Article Text

FRI0323 The association of fat mass and skeletal muscle mass with knee OA: The neo study
  1. W. Visser1,
  2. M. den Heijer2,
  3. M. Reijnierse3,
  4. R. de Mutsert2,
  5. F. Rosendaal2,
  6. M. Kloppenburg1,2
  1. 1Rheumatology
  2. 2Epidemiology
  3. 3Radiology, Leiden University Medical Center, Leiden, Netherlands


Background Body mass index (BMI) is an important risk factor for knee osteoarthritis (OA), but BMI depends only upon height and weight and gives no insight in underlying causal pathways.

Objectives To investigate whether the association of BMI and OA can be explained by the amount and proportion of fat mass (FM) and skeletal muscle mass (SMM), and whether it differs between women and men.

Methods Participants of the NEO (Netherlands Epidemiology of Obesity) study, a population-based cohort of individuals aged 45-65 years with a BMI ≥27 kg/m2, were used. BMI was assessed by measured weight and length. FM and SMM were assessed using bioelectrical impedance analysis. MR imaging of the right knee was performed on 1.5T (Philips, Best, The Netherlands) using a standard knee protocol. Osteophytes were scored according to the Knee Osteoarthritis Score System in nine compartments. Osteophytes were graded from 0 (absent) to 3 (severe). A total score was calculated for each individual, a score of at least 5 was considered as OA. Associations of BMI, FM and SMM with OA were analyzed using logistic regression analyses, stratified for sex and adjusted for age.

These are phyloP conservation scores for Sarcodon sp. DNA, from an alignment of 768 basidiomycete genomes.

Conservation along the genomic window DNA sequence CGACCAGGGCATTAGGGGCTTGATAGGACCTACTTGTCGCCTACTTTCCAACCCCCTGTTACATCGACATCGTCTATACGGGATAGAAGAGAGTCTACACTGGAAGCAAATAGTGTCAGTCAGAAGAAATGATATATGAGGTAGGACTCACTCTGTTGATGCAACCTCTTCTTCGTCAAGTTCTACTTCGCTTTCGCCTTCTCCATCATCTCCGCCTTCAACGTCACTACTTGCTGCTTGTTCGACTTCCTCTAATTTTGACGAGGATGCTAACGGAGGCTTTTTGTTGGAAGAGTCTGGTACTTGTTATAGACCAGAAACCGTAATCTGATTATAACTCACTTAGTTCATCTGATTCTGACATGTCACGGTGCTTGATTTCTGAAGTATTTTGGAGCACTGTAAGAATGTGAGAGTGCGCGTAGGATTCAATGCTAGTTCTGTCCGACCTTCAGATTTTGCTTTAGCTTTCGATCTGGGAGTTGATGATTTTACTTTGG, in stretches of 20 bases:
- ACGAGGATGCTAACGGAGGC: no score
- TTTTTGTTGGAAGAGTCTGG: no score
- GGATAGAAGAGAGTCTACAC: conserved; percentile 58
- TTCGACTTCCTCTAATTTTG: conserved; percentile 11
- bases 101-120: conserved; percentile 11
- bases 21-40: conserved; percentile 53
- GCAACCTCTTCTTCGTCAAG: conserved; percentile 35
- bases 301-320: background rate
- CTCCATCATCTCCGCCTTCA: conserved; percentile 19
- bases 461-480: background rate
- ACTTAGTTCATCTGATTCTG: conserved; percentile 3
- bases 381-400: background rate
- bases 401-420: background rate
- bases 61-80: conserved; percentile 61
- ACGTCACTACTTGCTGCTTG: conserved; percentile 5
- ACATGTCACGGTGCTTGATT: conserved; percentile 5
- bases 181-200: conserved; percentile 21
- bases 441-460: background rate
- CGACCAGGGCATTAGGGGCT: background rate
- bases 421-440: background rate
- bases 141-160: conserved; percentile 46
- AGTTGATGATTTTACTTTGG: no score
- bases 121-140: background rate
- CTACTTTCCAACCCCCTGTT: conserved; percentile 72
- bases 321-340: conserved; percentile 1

Results After exclusion of participants with known rheumatic diseases other than OA (n=42), 487 participants were analyzed. Median age was 56 years and 54% was female. Median BMI was 30.3 kg/m2 (IQR 28.5-33.3), FM 33.6 kg (IQR 27.6-42.2) and SMM 28.0 kg (IQR 22.9-34.2). As expected, BMI, FM and SMM were strongly correlated. OA was present in 39% of individuals. In both women and men, BMI was associated with OA, OR 1.09 (95% CI 1.02-1.15) and OR 1.12 (95% CI 1.02-1.22) respectively. FM was associated in both sexes as well, OR 1.04 (95% CI 1.02-1.07) and OR 1.05 (95% CI 1.01-1.08) respectively. SMM was associated with OA in women only, OR 1.14 (95% CI 1.05-1.24). In a multivariate analysis with BMI, FM and SMM in women, the OR for SMM changed to 1.09 (95% CI 1.00-1.94); the associations with BMI and FM were not significant in this analysis. In the multivariate analysis in men, no significant association of BMI, FM or SMM with OA was found.

Conclusions BMI and FM were associated with OA in both women and men. Multivariate analysis suggests that FM is mediating the association of BMI with OA. In women, SMM was associated with OA independently of BMI and FM, suggesting that SMM has an additional effect on OA in women.

Disclosure of Interest W. Visser Grant/Research support from: Dutch Arthritis Association, Leiden University, Leiden University Medical Center, M. den Heijer: None Declared, M. Reijnierse: None Declared, R. de Mutsert: None Declared, F. Rosendaal: None Declared, M. Kloppenburg: None Declared

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